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More curation, less procedural generation - Osiris: New Dawn wants to succeed in the genre No Man's Sky created

In my first day on Proteus II I died four times. Twice because I couldn’t figure out how to patch up the breach in my spacesuit - turns out you just use duct tape. I owe my third death to a giant space crab, so it goes. My fourth death, however, was something special. I ventured a mere kilometre from my life-supporting inflatable dome to the edge of a crater. The vista was magnificent, but after pausing for a minute to soak up every last facet of the crater’s abyssal terrain I noticed something rising out of the vista. It was a giant sandworm, and it was coming from the very brink of the horizon to gobble me up. I’d have moved, had I thought for a second that this wasn’t some visual effect developers Fenix Fire had added to spruce up the game’s skyboxes. Turns out that Osiris: New Dawn doesn’t have skyboxes.

Want more from the infinite beyond? Check out the best space games on PC.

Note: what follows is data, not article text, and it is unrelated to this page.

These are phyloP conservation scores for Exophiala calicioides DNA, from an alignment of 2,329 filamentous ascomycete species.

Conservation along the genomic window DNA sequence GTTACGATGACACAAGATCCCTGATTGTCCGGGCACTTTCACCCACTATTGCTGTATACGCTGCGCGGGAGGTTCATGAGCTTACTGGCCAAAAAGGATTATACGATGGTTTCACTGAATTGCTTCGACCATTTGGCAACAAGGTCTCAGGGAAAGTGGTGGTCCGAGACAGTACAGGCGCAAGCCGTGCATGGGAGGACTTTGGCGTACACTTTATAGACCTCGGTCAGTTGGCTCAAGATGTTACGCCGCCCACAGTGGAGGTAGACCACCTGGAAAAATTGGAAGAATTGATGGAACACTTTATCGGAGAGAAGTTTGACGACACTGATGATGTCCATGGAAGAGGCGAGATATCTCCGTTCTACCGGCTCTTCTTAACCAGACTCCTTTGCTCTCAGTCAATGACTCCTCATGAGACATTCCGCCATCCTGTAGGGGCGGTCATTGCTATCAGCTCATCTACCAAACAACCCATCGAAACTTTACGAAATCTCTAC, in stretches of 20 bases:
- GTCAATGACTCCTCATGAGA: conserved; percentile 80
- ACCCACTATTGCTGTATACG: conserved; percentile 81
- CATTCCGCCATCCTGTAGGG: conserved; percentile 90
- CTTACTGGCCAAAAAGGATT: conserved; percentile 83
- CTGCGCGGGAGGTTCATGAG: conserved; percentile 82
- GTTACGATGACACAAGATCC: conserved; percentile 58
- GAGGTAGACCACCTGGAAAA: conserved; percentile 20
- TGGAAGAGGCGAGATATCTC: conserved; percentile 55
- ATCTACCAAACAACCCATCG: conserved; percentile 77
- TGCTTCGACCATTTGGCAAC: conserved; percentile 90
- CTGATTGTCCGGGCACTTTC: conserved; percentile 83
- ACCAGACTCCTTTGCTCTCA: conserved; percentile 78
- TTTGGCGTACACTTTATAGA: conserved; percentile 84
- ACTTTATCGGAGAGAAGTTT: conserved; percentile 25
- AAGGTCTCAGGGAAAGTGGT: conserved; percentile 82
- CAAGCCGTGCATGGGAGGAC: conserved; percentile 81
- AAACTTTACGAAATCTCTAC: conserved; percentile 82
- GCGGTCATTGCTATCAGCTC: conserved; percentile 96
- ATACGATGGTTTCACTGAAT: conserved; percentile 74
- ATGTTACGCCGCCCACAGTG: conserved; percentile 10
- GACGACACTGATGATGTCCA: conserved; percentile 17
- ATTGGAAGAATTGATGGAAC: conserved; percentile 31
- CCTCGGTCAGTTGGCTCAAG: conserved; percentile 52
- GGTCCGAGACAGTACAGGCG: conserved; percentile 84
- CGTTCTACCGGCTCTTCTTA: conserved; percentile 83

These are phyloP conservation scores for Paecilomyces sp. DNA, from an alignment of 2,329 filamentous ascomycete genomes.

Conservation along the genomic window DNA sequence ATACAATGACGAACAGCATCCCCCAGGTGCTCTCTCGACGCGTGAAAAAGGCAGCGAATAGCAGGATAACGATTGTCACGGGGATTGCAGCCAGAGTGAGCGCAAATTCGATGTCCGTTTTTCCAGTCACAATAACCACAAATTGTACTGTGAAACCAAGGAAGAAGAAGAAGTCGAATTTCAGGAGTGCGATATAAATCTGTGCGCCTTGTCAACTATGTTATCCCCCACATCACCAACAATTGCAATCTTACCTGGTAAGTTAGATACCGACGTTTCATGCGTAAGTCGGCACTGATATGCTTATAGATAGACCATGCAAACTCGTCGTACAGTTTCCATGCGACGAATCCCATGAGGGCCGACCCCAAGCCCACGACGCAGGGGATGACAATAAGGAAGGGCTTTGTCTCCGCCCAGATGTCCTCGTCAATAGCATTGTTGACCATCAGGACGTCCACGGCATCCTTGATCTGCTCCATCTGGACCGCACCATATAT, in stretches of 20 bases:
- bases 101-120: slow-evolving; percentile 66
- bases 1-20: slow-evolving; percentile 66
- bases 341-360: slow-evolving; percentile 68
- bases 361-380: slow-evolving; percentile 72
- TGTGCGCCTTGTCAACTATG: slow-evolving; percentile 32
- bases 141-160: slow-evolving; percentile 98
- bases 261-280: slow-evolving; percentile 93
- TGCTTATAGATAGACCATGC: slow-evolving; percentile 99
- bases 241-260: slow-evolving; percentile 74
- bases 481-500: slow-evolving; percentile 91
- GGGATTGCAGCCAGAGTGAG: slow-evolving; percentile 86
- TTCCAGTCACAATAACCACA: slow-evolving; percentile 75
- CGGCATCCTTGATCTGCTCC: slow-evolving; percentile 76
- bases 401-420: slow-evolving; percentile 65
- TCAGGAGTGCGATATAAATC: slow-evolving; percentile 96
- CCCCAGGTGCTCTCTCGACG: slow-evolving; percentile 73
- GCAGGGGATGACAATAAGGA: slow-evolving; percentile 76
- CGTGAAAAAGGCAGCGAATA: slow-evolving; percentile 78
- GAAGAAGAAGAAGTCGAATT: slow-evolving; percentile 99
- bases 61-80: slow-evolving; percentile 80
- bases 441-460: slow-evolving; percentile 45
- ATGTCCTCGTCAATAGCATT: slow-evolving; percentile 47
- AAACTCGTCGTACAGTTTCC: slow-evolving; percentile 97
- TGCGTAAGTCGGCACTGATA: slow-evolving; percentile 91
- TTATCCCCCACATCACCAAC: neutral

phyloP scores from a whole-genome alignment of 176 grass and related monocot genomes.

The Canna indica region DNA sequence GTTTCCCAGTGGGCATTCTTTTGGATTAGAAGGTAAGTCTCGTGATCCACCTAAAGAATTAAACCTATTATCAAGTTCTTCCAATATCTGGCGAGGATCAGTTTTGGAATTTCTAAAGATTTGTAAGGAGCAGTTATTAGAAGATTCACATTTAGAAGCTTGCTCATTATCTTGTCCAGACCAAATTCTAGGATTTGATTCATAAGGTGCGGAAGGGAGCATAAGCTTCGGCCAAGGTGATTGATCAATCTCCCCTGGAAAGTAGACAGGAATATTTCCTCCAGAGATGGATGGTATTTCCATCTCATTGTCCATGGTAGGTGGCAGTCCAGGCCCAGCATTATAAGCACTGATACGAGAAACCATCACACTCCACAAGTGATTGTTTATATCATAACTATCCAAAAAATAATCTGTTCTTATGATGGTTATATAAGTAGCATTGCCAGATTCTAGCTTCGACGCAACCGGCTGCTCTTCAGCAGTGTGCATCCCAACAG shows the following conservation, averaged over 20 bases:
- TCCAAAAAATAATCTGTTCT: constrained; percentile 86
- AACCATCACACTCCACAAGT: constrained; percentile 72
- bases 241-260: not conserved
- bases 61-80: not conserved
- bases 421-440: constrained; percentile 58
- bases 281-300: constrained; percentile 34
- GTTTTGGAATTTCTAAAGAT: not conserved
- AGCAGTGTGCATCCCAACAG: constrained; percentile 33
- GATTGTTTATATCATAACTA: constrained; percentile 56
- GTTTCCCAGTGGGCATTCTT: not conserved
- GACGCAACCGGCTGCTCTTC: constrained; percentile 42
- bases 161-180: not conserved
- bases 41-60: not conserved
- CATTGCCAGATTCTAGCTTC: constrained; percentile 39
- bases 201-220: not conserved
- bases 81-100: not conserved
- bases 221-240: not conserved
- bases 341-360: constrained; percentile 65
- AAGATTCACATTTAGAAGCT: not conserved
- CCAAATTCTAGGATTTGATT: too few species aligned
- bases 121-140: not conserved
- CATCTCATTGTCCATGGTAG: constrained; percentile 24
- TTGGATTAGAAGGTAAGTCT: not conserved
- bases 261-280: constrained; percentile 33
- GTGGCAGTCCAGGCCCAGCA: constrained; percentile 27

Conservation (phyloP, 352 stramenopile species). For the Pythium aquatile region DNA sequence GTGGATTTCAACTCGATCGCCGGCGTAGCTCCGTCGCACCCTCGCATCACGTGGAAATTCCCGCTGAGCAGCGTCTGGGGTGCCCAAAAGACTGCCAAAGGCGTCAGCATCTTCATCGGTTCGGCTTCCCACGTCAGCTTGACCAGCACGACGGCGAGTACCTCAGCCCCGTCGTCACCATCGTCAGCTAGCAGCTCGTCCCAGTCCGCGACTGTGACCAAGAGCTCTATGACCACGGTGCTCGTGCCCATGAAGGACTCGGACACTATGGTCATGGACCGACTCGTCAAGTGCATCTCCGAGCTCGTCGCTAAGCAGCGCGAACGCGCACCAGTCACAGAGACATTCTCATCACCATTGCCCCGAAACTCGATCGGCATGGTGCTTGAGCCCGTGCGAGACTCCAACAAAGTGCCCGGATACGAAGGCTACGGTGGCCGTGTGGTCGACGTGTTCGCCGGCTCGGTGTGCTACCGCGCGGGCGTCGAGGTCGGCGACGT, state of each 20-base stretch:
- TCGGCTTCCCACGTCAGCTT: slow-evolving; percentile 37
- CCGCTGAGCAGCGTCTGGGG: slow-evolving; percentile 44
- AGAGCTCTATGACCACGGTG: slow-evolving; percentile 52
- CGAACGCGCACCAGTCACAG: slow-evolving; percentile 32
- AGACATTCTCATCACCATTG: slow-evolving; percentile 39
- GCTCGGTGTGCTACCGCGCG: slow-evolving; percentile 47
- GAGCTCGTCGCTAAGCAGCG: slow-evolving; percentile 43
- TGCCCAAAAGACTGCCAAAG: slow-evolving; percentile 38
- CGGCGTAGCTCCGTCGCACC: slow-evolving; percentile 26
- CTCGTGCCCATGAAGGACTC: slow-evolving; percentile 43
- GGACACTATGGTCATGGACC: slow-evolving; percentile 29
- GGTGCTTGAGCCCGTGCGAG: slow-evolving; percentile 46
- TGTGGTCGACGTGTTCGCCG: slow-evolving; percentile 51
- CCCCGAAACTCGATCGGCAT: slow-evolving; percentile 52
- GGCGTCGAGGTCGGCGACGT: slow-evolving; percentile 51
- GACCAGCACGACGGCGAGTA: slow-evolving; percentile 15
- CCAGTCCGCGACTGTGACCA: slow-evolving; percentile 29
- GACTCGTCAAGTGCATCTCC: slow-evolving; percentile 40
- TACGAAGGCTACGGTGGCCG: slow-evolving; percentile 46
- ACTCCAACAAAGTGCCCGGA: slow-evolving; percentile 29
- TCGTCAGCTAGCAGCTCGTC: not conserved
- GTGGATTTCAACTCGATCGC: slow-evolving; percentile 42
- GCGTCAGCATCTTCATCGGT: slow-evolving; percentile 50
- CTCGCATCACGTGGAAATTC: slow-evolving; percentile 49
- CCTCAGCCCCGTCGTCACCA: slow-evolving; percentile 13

Osiris New Dawn PC No Man's Sky

Immediately, I’m forced to draw comparisons to its most notable competitor, No Man’s Sky. It’s not just me though: CEO and founder of Fenix Fire, Brian McRae can’t avoid the comparison either. “We have a lot of people who are extremely happy with what we're doing,” reflects McRae. “We get lots of pats on the back, like ‘Thank you for making this game', 'This is the game I've been waiting for'. We've heard a lot of, 'This is what I was hoping No Man's Sky would be like'”.



This post first appeared on PC Games News And Reviews From PCGamesN.com, please read the originial post: here

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More curation, less procedural generation - Osiris: New Dawn wants to succeed in the genre No Man's Sky created

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